and so as we add the final line to our banner, it now proclaims

that we have been preparing the way of the Lord
        who would come not only to do justice and righteousness
not only to refine and strengthen our relationship with God
and     not only to embrace the outcast whom we so often ignore

But also to plant God's peace among God's people.

[pause] Once we added those words to our banner,
I should have been happy

I was - sort of
        And the fact that I was not,
 says more about me     than it does the banner
For I am a person of order
        I like my files to be alphabetical,
I like my pictures and decorations to be symmetrical,
and     I like my stories to be chronological

And so I found myself struggling with the fact that
        While Micah was chronologically the earliest of our four prophets
        We did not hear God's words through him until the last of our Advent Sundays.

But that same characteristic    (my desire for order)
        Caused me to dig deeper to find some order
        In the lectionary decision to have Micah bat cleanup.

That digging caused me to conclude that if we are to take seriously
that God's promise would be fulfilled by a man "of peace"

We have to first come to the understanding
that we must commit ourselves
to living lives of justice and righteousness

and we have to come to the understanding
that leading lives of justice and righteousness is not easy
for it is like we are the metal exposed to the refiner's fire
        and we can we get through it
        only because we know we will be stronger and better if we do;

and then we have to understand that this fire is not a physical fire
        but rather something even more terrifying to many:
accepting and embracing that to do so
requires from us justice and righteousness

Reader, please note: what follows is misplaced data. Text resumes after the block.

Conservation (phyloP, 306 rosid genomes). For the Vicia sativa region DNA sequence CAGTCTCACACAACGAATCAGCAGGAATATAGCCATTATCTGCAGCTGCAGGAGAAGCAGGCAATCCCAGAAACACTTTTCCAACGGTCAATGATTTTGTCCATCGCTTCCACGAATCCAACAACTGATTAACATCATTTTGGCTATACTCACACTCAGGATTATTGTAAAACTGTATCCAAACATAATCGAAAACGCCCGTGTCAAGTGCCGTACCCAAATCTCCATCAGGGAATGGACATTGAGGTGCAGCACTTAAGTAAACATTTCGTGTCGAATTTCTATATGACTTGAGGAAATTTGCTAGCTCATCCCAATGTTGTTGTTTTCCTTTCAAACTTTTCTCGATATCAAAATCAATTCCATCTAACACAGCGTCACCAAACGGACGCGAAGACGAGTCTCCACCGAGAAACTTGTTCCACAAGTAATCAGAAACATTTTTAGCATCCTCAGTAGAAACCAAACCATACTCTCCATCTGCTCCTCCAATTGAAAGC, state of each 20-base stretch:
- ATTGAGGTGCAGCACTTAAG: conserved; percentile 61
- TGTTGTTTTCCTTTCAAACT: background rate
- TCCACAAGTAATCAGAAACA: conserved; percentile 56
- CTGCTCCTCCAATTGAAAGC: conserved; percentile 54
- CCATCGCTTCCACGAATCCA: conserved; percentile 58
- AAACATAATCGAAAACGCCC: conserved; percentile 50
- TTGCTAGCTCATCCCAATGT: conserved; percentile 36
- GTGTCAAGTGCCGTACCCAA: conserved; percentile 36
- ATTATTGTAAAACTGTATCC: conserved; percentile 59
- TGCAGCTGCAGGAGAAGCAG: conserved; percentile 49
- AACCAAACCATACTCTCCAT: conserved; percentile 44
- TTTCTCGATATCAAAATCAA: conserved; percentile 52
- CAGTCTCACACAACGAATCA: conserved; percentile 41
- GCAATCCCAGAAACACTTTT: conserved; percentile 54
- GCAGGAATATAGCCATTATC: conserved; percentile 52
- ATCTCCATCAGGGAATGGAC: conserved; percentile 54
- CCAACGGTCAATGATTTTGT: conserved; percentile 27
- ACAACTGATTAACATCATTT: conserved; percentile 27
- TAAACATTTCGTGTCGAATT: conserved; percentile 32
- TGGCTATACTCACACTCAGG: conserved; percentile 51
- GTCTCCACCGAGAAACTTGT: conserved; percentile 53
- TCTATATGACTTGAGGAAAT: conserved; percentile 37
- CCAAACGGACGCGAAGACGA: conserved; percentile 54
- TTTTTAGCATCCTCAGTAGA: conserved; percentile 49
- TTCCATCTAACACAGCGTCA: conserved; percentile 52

not only for people who seem like us
but even more importantly to those who don't
In other words, we must be just and we must be righteous
        To the poor, the different, the challenged
        In short, to the outcasts

Only if we can do that
Only if we can do that
will we obtain the peace that God wants for us

Only if we can do that
        Will we truly accept that the one who is our ruler
                Is a man of peace
                And expects us to be men and women of peace
                        In our actions as well as our words

That is why we hear God's words through Micah
        On the fourth and final Sunday of the season

And so as we conclude Advent we have to ask:

Have you and I really meant what our banner proclaims?
        Are we really committed to justice and righteousness?
        Are we so committed to that, that we are willing to experience the refiner's fire?
        Are we so committed even when we realize that that fire requires us to be just and righteous to the outcasts?
        Do we understand that only if we meet these prerequisites, can we call ourselves followers of this man of peace?

In short, have we really prepared to celebrate this birth?

If not, we had better hurry
        Our celebration begins in about 32 hours.